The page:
At any time there are six or more young people from the compass points of the world, reading, talking, thinking, boiling spaghetti in the kettle, running across the road to the public showers, stacking, carrying, selling, stock-taking, and all in a spirit of energy and enterprise that is not to be found in any chain bookstores. They stay for two weeks or two months, and some just sleep outside on a bench until there's room inside.
A heaven of heavens. The store also hosts a tiny writers' room that anyone is free to use, warmed by a plug-in radiator. Now operated by George's daughter Sylvia the store runs a biennial literary festival and is this year launching a publishing company. The Left Bank building that is its home will expand into the space next door for a café. Monday nights, the shop has a free reading by a published writer while writers-in-progress "young hopefuls" meet in the library to read work to each other. Creative writing weekends are offered. By his own estimate, he lodged some 40,000 people. He named his daughter, Sylvia Beach Whitman and expected the bibliophiles residing in his store to work a few hours every day sorting and selling books. Yet he also invited uncounted numbers of people for weekly tea parties to his own apartment, or for late-night readings enriched with dumplings or pots of Irish stew. Some guests later described him as a kind and magnetic father figure to needy souls but also as a man who could throw tantrums and preside over the store’s residents, sometimes up to 20 people, like a moody and unpredictable dictator. That night I remember Sylvia moaning how her father disliked the 'new' stair railing replacing the one that had crumbled and called it too modern.
But there's a bit of the past that George kept alive and he's taken it with him. This from an obituary “I may disappear leaving behind me no worldly possessions — just a few old socks and love letters, “ he wrote in his last years. Paraphrasing a line from Yeats, he added, “and my little Rag and Bone Shop of the Heart.”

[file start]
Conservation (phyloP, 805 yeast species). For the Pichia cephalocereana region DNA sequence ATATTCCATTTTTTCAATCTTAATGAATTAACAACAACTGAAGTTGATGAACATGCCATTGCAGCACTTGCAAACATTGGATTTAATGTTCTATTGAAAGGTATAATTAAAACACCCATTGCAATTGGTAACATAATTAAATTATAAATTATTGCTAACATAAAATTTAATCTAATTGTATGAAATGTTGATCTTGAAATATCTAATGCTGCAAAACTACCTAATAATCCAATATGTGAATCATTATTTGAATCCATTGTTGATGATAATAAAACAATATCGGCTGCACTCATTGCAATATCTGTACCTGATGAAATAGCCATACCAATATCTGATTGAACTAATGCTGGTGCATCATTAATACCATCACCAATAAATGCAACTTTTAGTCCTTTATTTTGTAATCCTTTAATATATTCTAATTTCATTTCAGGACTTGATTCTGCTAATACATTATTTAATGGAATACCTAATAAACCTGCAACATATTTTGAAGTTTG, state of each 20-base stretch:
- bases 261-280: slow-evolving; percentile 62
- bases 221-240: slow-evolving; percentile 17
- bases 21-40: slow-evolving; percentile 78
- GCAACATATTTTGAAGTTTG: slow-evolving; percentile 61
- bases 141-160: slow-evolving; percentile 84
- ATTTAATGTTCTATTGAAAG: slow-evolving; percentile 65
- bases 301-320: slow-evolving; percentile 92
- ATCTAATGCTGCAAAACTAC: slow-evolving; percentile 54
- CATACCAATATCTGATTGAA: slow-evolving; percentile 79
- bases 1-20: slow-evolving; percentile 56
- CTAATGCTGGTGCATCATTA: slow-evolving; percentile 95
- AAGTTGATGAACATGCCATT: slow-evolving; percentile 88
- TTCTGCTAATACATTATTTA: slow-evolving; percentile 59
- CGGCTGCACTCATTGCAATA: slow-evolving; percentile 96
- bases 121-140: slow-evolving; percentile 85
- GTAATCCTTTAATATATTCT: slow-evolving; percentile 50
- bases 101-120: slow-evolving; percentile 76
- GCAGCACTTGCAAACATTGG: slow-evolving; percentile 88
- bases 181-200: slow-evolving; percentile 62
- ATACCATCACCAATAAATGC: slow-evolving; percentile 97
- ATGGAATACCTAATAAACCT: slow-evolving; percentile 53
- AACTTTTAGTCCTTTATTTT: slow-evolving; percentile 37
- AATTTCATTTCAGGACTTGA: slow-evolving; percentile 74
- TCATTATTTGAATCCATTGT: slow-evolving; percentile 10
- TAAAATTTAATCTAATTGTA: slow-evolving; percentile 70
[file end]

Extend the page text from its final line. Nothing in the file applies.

Cara - Tuesday

Kuarup – The Brazilian Indians’ Day of the Dead

The Parque Indigena do Xingu, the largest area ever set aside for the exclusive use of native peoples anywhere in the world, is situated in the heart of Brazil’s Mato Grosso State and is about the size of Belgium. Fifteen different tribes live there. At last count, they added up to about 5,500 people.

Each tribe has its own unique language, or dialect, and each has its own ethnology. But there are some belief systems, rituals and ceremonies which are shared. The greatest of these is the Kuarup (sometimes spelled Quarup).

It’s an event that brings the tribes together, once each year, to honor their dead. And it’s one, big party.

The Indians, you see, believe that the spirits of the departed wouldn’t want to see the loved ones they’ve left behind unhappy. So the surviving family members smile and laugh...

...sing and dance... music...

...and practice sports.

They don’t mourn. They celebrate renewal and regeneration.

One of the central events is the presentation of the young girls who have experienced their first menstruation since the previous Kuarup.

It’s the Indian equivalent of a debutante ball.

Everyone, not just the girls, puts on their best clothes.

Everyone wears bright colors.

Each of the dead from the previous year is personified by a trunk cut from the sacred Kam´ywá tree.

The trunks are decorated for the occasion...

...and placed in front of the burial sites.

The white paint is juice from the jenipampo fruit.

The decorated trunks are referred to as Kuarups. (Hence the name given to the ceremony.)

Few outsiders have ever witnessed a Kuarup, because the Brazilian government has always made it extremely difficult to get permission to visit the Xingu Reservation.

That appears to be changing.
And I don't like it.

To me, it’s tantamount to gate-crashing a funeral.

Leighton - Monday